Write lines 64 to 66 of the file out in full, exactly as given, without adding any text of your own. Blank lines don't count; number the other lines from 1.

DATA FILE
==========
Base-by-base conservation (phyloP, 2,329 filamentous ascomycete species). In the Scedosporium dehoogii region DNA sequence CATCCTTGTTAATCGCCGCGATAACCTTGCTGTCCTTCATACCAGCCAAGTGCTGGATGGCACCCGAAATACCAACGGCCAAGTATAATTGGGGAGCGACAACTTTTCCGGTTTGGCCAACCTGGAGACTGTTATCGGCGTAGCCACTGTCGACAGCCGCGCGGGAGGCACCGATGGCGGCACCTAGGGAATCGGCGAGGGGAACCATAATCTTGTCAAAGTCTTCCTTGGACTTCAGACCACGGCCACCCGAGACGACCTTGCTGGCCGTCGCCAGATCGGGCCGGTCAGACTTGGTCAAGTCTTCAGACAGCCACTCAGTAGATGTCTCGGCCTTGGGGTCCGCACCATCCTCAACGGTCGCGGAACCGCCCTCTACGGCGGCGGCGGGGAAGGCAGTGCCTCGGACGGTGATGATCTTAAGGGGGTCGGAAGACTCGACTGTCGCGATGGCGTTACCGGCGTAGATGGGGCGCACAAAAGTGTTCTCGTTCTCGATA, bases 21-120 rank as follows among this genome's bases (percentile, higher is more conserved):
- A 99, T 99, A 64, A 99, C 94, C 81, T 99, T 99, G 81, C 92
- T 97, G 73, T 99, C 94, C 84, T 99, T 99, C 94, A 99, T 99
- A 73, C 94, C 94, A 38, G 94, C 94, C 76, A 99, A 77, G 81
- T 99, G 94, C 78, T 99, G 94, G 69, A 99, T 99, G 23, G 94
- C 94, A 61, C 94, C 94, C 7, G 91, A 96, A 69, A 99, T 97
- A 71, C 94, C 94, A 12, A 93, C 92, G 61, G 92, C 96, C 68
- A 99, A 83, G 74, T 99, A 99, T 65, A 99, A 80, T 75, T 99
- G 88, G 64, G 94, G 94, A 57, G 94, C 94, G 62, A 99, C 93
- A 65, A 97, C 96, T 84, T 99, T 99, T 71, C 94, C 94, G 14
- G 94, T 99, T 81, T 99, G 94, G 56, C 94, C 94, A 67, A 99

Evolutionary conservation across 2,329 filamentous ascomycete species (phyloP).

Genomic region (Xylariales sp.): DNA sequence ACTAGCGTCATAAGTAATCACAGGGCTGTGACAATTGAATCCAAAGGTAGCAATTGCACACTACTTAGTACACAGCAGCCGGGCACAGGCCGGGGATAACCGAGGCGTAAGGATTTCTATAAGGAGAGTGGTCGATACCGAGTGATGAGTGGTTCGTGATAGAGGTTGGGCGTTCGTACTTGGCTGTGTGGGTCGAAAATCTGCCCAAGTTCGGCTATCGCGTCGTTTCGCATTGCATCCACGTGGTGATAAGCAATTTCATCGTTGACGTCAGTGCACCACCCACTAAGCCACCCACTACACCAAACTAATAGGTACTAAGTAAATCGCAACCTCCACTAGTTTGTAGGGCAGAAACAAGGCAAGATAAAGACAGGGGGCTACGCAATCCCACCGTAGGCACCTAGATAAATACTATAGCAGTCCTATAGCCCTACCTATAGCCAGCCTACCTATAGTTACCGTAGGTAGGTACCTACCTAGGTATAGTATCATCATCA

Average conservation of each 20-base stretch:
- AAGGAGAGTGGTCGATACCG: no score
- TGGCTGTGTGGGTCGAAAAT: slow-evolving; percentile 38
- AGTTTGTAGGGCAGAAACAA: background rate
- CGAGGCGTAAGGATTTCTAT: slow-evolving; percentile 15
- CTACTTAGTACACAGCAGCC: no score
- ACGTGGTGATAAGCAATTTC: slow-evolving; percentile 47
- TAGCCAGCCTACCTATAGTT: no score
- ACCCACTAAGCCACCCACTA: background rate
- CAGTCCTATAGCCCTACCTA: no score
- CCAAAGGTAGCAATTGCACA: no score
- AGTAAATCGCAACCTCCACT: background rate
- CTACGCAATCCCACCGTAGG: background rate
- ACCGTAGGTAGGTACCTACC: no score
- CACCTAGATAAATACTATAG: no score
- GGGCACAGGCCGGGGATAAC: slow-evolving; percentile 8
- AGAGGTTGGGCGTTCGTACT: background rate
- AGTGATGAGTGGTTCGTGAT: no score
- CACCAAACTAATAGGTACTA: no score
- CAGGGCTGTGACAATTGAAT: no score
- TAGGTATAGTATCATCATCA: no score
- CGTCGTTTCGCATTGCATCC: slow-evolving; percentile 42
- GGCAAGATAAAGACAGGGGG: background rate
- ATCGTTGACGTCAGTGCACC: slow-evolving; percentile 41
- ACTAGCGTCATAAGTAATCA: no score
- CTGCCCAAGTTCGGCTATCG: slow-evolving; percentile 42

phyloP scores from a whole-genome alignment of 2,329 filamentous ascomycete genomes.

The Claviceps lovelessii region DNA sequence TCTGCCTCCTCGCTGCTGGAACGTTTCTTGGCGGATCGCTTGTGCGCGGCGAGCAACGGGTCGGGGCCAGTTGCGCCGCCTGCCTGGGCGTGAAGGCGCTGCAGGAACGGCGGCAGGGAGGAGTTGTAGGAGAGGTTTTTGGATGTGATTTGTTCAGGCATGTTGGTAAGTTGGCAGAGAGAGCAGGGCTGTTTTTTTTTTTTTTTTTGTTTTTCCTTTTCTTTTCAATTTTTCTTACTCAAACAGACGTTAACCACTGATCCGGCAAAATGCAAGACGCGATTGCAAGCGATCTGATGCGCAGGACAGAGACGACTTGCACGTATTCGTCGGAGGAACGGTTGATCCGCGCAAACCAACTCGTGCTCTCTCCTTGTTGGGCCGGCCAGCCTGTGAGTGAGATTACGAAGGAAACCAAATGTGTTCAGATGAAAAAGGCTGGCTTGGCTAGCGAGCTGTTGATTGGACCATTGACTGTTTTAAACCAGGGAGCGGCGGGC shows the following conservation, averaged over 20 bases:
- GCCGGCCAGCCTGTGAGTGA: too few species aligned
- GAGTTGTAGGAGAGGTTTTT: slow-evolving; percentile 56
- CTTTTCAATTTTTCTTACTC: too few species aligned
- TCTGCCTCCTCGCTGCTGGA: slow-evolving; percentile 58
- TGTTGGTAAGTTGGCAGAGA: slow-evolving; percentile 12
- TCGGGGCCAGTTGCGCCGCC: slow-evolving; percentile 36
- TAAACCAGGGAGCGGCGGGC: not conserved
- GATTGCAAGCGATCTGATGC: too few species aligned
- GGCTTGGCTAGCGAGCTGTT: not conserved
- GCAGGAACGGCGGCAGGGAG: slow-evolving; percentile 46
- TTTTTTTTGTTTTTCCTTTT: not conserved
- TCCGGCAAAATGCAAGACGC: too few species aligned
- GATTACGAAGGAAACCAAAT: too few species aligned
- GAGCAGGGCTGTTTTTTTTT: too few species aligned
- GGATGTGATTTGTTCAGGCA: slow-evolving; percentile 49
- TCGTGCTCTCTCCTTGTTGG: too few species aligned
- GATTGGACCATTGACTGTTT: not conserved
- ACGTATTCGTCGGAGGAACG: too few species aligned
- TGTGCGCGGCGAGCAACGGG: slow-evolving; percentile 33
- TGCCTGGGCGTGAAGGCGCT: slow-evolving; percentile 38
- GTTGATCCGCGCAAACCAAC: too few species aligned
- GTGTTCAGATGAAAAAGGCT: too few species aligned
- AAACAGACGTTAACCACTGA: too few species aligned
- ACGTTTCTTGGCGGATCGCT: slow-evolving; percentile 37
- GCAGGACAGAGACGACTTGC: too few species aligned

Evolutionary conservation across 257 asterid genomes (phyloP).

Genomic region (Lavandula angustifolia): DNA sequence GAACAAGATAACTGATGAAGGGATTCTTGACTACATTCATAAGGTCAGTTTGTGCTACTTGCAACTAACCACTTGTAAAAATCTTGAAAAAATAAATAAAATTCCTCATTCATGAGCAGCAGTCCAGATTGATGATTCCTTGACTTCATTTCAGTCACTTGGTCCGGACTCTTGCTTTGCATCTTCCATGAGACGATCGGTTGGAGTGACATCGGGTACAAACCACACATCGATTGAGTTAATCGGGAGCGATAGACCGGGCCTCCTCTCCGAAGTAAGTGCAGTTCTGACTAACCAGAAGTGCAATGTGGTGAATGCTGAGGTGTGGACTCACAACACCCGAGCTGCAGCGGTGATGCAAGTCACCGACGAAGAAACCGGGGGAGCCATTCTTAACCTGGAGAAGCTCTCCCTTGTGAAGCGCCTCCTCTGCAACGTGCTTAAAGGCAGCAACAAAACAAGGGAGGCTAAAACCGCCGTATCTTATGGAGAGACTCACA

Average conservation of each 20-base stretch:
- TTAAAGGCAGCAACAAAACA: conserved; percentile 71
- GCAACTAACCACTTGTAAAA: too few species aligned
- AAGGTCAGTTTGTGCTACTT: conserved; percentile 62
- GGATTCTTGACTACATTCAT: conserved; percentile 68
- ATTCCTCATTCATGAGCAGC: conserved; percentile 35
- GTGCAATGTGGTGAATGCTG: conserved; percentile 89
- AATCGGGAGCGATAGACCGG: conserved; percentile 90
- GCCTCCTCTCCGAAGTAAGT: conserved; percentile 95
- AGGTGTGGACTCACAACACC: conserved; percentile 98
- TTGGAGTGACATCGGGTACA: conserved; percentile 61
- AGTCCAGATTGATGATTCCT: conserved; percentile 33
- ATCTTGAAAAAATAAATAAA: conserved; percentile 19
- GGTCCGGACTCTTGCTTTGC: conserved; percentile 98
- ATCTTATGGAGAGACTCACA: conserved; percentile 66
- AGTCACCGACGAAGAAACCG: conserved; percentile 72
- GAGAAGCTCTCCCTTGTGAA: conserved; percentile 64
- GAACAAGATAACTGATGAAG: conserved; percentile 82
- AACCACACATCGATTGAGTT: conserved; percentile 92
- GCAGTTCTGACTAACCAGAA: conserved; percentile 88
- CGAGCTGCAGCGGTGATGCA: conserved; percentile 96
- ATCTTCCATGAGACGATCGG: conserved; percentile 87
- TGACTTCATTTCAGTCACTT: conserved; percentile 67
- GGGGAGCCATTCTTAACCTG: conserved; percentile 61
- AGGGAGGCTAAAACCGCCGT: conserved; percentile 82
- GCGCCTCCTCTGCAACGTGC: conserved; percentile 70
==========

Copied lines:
- AAACAGACGTTAACCACTGA: too few species aligned
- ACGTTTCTTGGCGGATCGCT: slow-evolving; percentile 37
- GCAGGACAGAGACGACTTGC: too few species aligned